Penguins Hire Ron Hextall
After spending over four seasons running the Flyers, Ron Hextall is set to undertake his second NHL GM job with the Pittsburgh Penguins. (David Maialetti/Philadelphia Inquirer)

Penguins Hire Ron Hextall as General Manager

Two weeks ago, the shocking resignation of Jim Rutherford, architect of Pittsburgh’s 2016 and 2017 Cup winning clubs, left a massive hole in the Penguins front-office. With Sidney Crosby, Evgeni Malkin, and Kris Letang’s dominant careers inching towards the home stretch, the pressure is on in Pittsburgh. The Penguins came into the year hoping to remain contenders. That door certainly isn’t shut yet. But Rutherford’s resignation and a pedestrian 5-5-1 start have caused increased urgency in the Steel City.

Today, just twelve days after Rutherford departed, the Penguins have filled their GM void. The club announced today that Ron Hextall has been hired as the eleventh general manager in franchise history. Pittsburgh is also bringing on Brian Burke as president of hockey operations.

Hiring a Pennsylvania hockey icon as GM would make sense, except Hextall made a name for himself as a member of Pittsburgh’s biggest rival. Hextall played thirteen seasons in the NHL between the pipes, eleven of them for the Philadelphia Flyers. As a player, Hextall came became the first goalie to ever shoot and score a goal in the regular season. He also was the first goalie to ever score in the playoffs.

He was pretty good when it came to stopping the puck, too, leading the Flyers to two Stanley Cup Finals. Hextall’s best season was his rookie year, 1986-87. Hextall won the Calder Trophy, Vezina Trophy (best goaltender), and Conn Smythe Award that season; the Flyers lost in the Stanley Cup Final to the Edmonton Oilers in seven games.

But Hextall’s Philadelphia legacy didn’t stop on the ice. After retiring, Hextall worked as a scout for the Flyers and helped the LA Kings to the 2012 Stanley Cup as an assistant GM. Eventually, Ron Hextall got his first shot at running an NHL franchise in Philly in May 2014. The Flyers went 165-128-58 (.553 points percentage) in his tenure of just over four seasons. Philadelphia missed the playoffs twice and lost in the first round twice.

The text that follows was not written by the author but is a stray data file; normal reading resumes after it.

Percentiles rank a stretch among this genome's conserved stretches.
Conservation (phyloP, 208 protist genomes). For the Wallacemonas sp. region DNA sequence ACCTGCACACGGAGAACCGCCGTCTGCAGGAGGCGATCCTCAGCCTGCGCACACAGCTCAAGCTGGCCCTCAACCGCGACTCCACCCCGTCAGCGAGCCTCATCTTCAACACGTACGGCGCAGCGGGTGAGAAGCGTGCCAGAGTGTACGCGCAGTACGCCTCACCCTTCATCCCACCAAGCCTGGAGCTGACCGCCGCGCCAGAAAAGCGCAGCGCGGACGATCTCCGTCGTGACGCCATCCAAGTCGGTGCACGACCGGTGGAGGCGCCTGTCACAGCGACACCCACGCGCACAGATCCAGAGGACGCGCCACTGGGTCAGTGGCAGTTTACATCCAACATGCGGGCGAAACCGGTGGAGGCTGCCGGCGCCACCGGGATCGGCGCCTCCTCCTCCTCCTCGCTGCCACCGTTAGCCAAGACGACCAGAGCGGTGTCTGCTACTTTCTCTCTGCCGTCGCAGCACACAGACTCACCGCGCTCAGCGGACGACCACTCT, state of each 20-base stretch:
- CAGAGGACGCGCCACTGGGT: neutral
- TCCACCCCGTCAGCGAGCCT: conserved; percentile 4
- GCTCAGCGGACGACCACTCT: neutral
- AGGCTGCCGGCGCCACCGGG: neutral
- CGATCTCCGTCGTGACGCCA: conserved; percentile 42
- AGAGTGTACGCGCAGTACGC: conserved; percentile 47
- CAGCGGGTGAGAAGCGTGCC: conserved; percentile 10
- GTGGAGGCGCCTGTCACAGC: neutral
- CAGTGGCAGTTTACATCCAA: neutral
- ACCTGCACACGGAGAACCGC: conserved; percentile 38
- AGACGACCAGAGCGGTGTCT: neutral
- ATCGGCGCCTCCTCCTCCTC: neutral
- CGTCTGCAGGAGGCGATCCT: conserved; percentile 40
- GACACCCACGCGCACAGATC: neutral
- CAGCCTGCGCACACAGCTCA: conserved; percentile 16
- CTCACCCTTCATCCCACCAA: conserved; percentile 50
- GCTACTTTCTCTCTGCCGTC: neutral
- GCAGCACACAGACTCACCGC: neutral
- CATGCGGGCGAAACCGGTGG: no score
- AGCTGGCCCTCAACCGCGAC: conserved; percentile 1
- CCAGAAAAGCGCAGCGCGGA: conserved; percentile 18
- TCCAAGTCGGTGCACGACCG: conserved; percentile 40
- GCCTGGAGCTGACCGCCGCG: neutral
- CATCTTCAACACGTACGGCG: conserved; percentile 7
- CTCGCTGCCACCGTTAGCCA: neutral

However, Hextall’s work in Philly went beyond the win-loss record. When he took over, the Flyers were in salary cap hell with a barren prospect pool. Under Hextall’s watch, Philadelphia gradually shedded their bad contracts. Especially in his early years, Hextall had a knack for winning trades and moving on from bad contracts. Selling high on Kimmo Timonen (two 2nds) and Braydon Coburn (Radko Gudas, a 3rd, and a 1st Hextall traded up to pick Travis Konecny) in 2015 earned more early praise from the fanbase.

Hextall hit not just on high selections like Ivan Provorov (7th in 2015), Joel Farabee (14th in 2018), Travis Sanheim (16th in 2014) and Konecny (24th in 2015), but found diamonds in the rough like Carter Hart (48th in 2016), Oskar Lindblom (138th, 2014), and Phil Myers (undrafted). Hextall brought in half of the players in the Flyers first playoff series clincher in eight years in 2020. Philadelphia (8-3-2) wouldn’t be where they are today, for better or for worse (but mostly for better) without Ron Hextall.

It’s not all sunshine and rainbows in Philly right now, but things aren’t exactly going too bad for the Flyers.

Of course, his tenure wasn’t perfect; Hextall was fired for a reason. Critics said Hextall didn’t do enough to push the Flyers over the edge once his kids started making an impact in the NHL. Some applauded Hextall for admirably determining to stick to his plan and trust the roster he assembled. To others, he was too stubborn to admit his mistakes and held onto head coach Dave Hakstol for too long. After failing to improve the Flyers roster enough in the 2018 offseason, the Flyers fired Hextall that November.

Hextall was a very cautious GM in Philly; he took very few swings in free agency and was very patient when it came to promoting top prospects. It’s track record that is certainly an interesting fit in Pittsburgh. It’s a bit surprising the Penguins hired a GM know for being conservative when all previous signs have pointed to them going all-in on Crosby and Malkin’s final years.

The notoriously aggressive and experienced Burke could be a nice ying to Hextall’s yang. Burke has previously served as GM for the Hartford Whalers (1992-1993), Vancouver Canucks (1998-2004), Anaheim Ducks (2005-2008, where he won his only Stanley Cup), and Toronto Maple Leafs (2008-2013). He was also president of hockey operations for the Calgary Flames from 2013-2018. Most recently, Burke was working as analyst for Sportsnet and wrote a book. Time will tell if these are the right hires to extend Pittsburgh’s reign of terror success, or if these men will simply oversee the beginning of the end.